The quality of your relationship with an Indigenous community will be measured by the effort invested and the integrity of your team. You have to realize why it is critical that a respectful relationship is fundamental to the success of any pending business partnership. If you hold onto the concept that it’s a business-to-community relationship you are developing as opposed to a business-to-business relationship, then you will be off to a good start.
Here are some key considerations to keep in mind when nurturing relationships with Indigenous Peoples:
1. Be trustworthy. You know what they say about trust: it takes years to build, seconds to break, and forever to repair. In terms of trust in a relationship with an Indigenous community, it is arguably the most important element. If looking at relationship building from the perspective of a resource development proponent, keep in mind that there’s a long history of broken promises in terms of environmental protection, employment, revenue sharing, and community benefits. If looking from the perspective of government relations it’s a timeline of broken promises that dates back to Confederation.
Making empty promises to bolster the appeal of your proposal is not a recommended action. Adopt the mantra of “promise less, deliver more.”
2. Be transparent. Transparency is a close cousin to trust. If you aren’t transparent, you won’t gain the trust you need.
- Be transparent in your communications right from the start.
- Be transparent about your plans.
- Be transparent when problems arise.
3. Be respectful. One sign of respect is thoroughly researching the community you want to work with. If you are interested in working with them you should be interested in learning about them, their history, worldviews, governance structure, culture, traditions, and economy. Developing a genuine understanding of the community means you care enough to devote the time and resources for the research.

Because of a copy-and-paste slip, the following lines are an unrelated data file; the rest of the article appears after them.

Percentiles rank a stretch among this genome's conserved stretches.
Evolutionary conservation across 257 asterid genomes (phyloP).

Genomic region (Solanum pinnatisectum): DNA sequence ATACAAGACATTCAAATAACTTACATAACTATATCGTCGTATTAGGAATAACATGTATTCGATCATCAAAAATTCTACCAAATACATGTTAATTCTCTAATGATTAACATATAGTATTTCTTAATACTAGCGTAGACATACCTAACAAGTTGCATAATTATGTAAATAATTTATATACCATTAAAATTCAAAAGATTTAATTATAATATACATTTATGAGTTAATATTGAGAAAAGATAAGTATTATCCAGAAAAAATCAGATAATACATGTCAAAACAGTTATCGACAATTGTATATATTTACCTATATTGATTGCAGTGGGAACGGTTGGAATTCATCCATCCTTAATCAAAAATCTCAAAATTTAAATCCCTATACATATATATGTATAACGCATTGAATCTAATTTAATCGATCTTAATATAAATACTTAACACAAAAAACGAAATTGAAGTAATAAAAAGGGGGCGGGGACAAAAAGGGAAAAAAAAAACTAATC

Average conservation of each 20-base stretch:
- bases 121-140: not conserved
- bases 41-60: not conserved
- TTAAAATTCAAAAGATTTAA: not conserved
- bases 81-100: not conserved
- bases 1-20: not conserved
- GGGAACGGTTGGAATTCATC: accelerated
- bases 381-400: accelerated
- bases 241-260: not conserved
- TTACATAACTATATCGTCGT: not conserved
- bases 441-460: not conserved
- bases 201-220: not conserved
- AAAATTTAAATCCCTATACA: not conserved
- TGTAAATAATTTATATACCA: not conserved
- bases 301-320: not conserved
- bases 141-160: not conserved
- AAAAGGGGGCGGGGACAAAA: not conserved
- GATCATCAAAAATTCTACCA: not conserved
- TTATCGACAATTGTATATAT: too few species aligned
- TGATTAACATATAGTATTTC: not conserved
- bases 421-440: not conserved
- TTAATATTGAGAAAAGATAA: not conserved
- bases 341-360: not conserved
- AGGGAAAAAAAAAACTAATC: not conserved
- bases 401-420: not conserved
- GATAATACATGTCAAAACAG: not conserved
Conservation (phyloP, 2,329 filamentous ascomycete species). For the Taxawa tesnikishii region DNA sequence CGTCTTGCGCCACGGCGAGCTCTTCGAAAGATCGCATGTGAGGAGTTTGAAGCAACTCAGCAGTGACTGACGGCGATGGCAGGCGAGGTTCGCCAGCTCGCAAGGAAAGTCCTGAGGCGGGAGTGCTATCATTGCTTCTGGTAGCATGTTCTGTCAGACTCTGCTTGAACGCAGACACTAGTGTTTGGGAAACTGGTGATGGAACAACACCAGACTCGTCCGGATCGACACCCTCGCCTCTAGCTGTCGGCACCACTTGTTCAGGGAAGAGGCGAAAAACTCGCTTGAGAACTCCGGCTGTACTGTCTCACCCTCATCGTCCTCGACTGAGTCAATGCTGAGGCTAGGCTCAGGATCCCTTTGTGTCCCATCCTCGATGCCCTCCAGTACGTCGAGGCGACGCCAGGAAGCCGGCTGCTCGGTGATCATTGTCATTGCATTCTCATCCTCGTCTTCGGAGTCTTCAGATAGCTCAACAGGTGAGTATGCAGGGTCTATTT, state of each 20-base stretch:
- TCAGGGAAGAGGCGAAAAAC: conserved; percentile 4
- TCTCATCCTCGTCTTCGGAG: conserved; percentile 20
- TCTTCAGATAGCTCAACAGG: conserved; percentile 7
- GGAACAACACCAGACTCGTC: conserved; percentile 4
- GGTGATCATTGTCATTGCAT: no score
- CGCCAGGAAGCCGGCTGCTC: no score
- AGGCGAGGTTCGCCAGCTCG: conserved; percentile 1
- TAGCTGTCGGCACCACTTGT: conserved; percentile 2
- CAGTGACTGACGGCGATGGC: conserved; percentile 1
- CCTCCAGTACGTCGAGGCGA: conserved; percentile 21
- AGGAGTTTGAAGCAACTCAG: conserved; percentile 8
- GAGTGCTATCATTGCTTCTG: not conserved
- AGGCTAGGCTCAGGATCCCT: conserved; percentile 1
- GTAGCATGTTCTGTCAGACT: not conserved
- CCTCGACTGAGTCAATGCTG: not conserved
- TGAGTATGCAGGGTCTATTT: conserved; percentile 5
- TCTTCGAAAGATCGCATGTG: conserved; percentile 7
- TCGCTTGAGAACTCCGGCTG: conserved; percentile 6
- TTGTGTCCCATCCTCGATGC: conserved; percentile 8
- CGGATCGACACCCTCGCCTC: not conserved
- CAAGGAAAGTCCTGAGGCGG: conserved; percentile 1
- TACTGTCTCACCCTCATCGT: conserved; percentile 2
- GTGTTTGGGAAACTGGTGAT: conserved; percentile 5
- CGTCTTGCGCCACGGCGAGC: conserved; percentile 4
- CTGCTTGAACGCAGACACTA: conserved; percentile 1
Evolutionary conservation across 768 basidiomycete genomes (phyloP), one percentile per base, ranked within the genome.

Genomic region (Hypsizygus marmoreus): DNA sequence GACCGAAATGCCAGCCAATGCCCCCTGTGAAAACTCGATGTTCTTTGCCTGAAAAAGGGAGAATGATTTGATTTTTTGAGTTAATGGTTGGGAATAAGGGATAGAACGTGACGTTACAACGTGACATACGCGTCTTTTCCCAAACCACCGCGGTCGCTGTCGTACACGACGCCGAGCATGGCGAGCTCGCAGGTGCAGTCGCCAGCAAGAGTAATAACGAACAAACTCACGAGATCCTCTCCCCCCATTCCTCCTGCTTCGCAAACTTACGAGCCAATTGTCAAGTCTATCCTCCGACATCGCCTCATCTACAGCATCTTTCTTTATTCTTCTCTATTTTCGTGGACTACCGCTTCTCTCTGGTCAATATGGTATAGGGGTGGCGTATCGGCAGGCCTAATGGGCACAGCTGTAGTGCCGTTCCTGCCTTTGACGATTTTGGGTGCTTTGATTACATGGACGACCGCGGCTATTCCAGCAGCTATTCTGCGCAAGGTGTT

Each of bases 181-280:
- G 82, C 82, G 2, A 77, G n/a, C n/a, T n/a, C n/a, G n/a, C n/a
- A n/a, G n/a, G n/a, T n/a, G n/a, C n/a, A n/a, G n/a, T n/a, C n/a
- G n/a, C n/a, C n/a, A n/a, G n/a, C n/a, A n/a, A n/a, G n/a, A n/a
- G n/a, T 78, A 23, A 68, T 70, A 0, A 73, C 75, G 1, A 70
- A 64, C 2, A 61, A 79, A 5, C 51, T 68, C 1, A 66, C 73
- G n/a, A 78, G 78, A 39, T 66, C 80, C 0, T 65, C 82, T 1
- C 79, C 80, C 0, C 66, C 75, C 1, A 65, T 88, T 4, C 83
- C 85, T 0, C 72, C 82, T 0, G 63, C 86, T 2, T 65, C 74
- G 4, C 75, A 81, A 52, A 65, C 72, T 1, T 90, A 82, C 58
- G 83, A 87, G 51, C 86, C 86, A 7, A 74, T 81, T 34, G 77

4. Be invested. It takes time and resources to build a relationship with an Indigenous community. You’re looking at many visits, meetings, and phone calls over a long space of time. Write this extra activity into your budget.
5. Be involved. If you have a partnership with a community then be involved in the community. Your relationship is with the entire community - not just the economic development department or the chief and council. Show that your interest is deeper than mere business. Support and attend events. Celebrate with them. And bring your kids so they can learn about the culture along with you.
6. Be patient. If you have done your research you will know that most development decisions are community based. Also keep in mind that the connectivity principle plays a significant role in decision making so don’t expect conversations to be about one subject. An additional factor that affects decision making is the capacity of the community to process the requirements of your project. Chief and council are very busy with community concerns and events - your project is another demand on their time and resources, which in a smaller community can be a considerable burden.
7. Choose your team carefully. Ensure the right people in your organization are attending the meetings and ensure there is continuity in who attends the meetings. If the primary contact from your organization moves on, try to ensure his/her replacement is brought up to speed on the relationship/consultation/negotiations prior to them going to their first meeting with the community. Bringing your staff up to speed is not their responsibility. At the risk of sounding self-promotional, I do recommend your staff take Indigenous cultural competency training before anyone contacts the community - you only get one chance to make a first impression.
There you have it. Seven quick tips for you to keep in mind when building relationships with Indigenous Peoples.
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